TULSA, Okla. – Shake Milton has been here before.
Two years and six weeks ago, as an Owasso High School senior, he and his teammates took the floor at Tulsa’s BOK Center for the High School Hoops Showcase. The task: a matchup with fellow top-10 in-state team Broken Arrow High.
Despite Milton’s 24 points, his team lost, 74-62. The reigning state player of the year and then-SMU signee had plenty of media attention at one of the state’s marquee basketball events.
But nothing compared to his return trip to the arena, even before he played a game in it again.
Thursday, he revisited the BOK Center, this time as an SMU Mustang. He also returned to play on college basketball’s biggest stage: the NCAA Tournament. Sixth-seeded SMU, winners of 26 of its last 27 games, is seeking its NCAA Tournament win since 1988. The Mustangs play USC Friday at 2:10 p.m.
Milton sat at his locker Thursday, just as he did two years ago in the same building. As the doors for SMU’s locker room opened, camera crews and reporters from local and national outlets flooded in to talk to him. The largest media crowed formed around him. Camera lights shining on his face, brighter than ever, Milton fielded questions in his usual calm demeanor. The popular topic: his return to his hometown for his first NCAA Tournament appearance.
He won’t deny he’s excited. But not just to play in his hometown. He is finally playing in the tournament, a year after he and his teammates couldn’t. SMU has won 16 games in a row, too.
“Really, if anything, I’m just excited to get on the floor and get my feet wet,” Milton said.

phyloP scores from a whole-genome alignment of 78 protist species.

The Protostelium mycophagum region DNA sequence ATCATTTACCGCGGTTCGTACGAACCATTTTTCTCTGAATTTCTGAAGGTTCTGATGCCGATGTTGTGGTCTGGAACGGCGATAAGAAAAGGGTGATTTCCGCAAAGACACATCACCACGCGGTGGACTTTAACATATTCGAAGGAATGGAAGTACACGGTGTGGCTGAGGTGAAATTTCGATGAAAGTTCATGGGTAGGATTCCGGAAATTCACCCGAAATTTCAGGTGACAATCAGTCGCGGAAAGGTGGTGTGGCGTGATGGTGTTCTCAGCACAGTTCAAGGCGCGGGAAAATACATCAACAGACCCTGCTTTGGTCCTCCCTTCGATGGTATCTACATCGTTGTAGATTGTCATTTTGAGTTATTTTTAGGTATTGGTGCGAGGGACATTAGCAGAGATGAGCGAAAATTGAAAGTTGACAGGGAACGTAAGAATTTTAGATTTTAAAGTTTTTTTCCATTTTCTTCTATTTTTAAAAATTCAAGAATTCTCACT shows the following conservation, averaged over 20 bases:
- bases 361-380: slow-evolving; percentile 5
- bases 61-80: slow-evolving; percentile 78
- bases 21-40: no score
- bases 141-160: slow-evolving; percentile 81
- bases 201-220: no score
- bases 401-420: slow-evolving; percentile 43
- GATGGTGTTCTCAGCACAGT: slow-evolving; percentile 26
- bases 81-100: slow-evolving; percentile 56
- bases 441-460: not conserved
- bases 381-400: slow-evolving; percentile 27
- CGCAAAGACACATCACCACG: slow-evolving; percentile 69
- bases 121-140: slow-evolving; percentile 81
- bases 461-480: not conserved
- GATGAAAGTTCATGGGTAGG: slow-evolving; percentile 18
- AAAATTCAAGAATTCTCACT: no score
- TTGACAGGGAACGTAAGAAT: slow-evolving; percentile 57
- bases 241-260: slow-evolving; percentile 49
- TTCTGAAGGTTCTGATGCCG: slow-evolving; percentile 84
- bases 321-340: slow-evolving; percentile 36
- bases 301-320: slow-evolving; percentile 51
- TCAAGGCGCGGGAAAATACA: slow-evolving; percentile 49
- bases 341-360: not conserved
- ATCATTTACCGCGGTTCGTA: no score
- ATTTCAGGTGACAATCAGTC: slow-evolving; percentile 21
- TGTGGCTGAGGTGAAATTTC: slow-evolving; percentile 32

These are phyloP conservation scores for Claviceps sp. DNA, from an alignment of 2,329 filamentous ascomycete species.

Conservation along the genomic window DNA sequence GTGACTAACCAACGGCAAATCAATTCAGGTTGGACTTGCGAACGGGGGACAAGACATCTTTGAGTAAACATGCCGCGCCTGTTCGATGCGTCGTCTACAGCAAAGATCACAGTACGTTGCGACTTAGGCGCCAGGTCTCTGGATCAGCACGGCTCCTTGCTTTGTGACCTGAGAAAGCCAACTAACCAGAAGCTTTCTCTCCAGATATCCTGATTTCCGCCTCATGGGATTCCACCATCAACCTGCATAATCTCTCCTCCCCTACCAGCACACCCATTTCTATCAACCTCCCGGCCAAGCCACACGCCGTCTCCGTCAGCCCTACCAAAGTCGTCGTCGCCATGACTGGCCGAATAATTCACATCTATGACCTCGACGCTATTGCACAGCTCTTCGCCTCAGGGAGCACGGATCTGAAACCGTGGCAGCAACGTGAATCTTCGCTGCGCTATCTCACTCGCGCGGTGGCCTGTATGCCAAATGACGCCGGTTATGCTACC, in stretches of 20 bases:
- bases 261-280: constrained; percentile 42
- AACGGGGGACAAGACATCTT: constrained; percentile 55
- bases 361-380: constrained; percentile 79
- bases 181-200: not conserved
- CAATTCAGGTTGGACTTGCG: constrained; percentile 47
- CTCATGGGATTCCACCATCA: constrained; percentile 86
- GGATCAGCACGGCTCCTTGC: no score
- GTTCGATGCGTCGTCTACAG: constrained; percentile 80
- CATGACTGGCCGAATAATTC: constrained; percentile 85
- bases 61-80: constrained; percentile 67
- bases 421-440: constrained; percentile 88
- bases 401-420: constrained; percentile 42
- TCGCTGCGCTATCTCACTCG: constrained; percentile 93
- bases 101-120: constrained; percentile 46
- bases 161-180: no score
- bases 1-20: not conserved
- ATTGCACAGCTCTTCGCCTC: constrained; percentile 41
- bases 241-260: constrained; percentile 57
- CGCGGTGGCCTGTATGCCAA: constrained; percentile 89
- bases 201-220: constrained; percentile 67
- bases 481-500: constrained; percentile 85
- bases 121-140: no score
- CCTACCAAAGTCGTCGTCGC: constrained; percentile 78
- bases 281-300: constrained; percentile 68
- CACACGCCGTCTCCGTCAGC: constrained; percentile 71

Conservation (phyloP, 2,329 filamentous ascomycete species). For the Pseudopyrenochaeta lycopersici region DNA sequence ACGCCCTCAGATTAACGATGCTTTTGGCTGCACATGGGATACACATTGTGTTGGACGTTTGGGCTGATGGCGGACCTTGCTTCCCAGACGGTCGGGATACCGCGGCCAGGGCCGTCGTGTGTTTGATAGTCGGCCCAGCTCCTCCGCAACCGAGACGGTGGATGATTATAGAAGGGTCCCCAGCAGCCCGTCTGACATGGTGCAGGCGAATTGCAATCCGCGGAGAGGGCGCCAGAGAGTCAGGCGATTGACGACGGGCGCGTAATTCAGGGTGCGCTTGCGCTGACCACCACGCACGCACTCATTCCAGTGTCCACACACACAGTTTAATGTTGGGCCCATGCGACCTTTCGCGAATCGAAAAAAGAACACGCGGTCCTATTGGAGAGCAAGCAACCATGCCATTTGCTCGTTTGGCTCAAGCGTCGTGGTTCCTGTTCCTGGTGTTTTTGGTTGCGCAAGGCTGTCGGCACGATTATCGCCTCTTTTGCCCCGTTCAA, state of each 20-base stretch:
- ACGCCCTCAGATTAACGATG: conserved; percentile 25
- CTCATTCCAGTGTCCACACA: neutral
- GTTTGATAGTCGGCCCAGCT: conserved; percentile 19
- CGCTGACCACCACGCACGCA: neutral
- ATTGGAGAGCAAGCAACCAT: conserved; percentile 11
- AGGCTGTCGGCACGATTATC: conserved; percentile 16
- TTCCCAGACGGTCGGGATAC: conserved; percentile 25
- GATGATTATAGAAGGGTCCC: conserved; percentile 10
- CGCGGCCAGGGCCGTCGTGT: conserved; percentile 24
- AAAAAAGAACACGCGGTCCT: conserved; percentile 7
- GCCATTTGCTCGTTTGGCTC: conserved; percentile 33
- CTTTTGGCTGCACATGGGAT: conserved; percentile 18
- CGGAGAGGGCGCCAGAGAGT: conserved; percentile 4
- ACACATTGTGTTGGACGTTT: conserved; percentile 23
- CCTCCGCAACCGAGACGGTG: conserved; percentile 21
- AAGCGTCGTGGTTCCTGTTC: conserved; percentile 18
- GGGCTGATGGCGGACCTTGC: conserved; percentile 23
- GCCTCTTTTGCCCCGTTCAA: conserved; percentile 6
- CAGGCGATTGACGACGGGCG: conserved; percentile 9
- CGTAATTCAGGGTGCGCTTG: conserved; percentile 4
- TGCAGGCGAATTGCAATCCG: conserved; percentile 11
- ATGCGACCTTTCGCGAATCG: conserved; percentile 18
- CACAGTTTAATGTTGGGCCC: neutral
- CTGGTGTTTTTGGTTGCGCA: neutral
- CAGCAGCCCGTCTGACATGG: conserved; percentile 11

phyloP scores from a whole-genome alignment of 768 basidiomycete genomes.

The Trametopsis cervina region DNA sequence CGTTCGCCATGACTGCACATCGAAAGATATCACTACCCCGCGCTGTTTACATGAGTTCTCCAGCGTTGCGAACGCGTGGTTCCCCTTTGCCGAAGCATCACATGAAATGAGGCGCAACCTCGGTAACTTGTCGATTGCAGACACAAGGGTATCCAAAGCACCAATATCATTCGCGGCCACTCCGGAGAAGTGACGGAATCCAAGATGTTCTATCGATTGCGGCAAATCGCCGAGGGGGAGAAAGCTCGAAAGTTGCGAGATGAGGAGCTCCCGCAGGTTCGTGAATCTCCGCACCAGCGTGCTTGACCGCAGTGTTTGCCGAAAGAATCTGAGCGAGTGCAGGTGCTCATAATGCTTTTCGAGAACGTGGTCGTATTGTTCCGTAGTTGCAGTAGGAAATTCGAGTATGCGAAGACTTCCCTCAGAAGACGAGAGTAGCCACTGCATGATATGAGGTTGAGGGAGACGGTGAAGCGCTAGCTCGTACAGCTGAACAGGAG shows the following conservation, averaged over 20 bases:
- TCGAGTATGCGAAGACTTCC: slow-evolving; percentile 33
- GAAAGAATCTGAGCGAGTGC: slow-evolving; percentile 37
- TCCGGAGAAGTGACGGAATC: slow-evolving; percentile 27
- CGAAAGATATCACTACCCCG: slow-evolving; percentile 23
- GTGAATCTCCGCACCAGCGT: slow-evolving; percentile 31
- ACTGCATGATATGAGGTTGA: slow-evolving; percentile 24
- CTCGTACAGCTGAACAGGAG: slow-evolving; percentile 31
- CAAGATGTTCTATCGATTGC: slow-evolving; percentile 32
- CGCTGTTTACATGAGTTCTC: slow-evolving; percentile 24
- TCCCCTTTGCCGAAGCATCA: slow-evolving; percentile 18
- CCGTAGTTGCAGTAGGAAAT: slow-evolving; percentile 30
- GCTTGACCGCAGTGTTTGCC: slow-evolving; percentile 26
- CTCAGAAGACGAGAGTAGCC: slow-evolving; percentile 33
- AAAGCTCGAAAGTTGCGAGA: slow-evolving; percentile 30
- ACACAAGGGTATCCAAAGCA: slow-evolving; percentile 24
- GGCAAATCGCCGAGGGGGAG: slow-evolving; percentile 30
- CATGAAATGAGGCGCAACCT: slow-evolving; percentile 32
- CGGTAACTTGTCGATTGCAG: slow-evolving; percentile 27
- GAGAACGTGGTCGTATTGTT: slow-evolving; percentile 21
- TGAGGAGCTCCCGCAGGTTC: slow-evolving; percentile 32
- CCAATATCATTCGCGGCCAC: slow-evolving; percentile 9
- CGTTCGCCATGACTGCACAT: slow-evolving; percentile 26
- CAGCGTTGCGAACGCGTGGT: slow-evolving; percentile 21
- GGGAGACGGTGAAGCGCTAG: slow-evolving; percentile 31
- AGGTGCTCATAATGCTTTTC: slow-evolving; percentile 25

“I just lace my shoes up and try and focus on the game plan.”
The media attention that comes with March Madness isn’t the only attention he’s getting either. Not long after SMU was selected to play in Tulsa, his phone started blowing up with ticket requests. His mother, Lisa, had the same barrage of requests. It’s the blessing and the curse of playing at home in such a big game. Family is on hand, but the attention is even higher.
“I deleted Twitter, all that,” Milton said. said. “I’m just ready to play, really, that’s all.”
Milton’s mother spent much of Thursday’s open practice doing interviews. One after another, she answered them calmly, just like her son. She, Milton’s brother and Milton’s sister will be among the family and friends in attendance tomorrow, just as they were for each of SMU’s road games at Tulsa the last two seasons.
His totals from those two games: 43 points, 10-for-18 from 3-point distance, and two SMU wins. In his first return to Tulsa, in his very first conference road game, he scored a then-career high 24 points.
Shake Milton has been here before, but he has never been here before.
Yet it’s not a concern. Milton, after all, has what SMU head coach Tim Jankovich calls a special talent: Emotional control. It’s obvious when he takes the court. He has yet to encounter an environment or a performance that has tested his emotion one way or the other, besides an occasional yell after a big play.
After his media obligations on Thursday, Milton strolled onto the BOK Center court for SMU’s open practice. He took a look around the arena, then began shooting around. At the end of practice, he and his teammates had an impromptu half-court shooting contest. Milton narrowly missed a shot, shrugging it off with a smile.
At the end of practice, he signed autographs for some of the fans in attendance – many in SMU gear, and even a few in Owasso shirts. He welcomed the requests, unfazed.
The spotlight was already on him, brighter than ever in his hometown, before he even played a game. But amid his excitement, the master of emotional control remains, well, controlled.
“I know there are a lot of distractions,” Milton said. “But at the end of the day it’s just basketball.”
Of course, he’s played that before.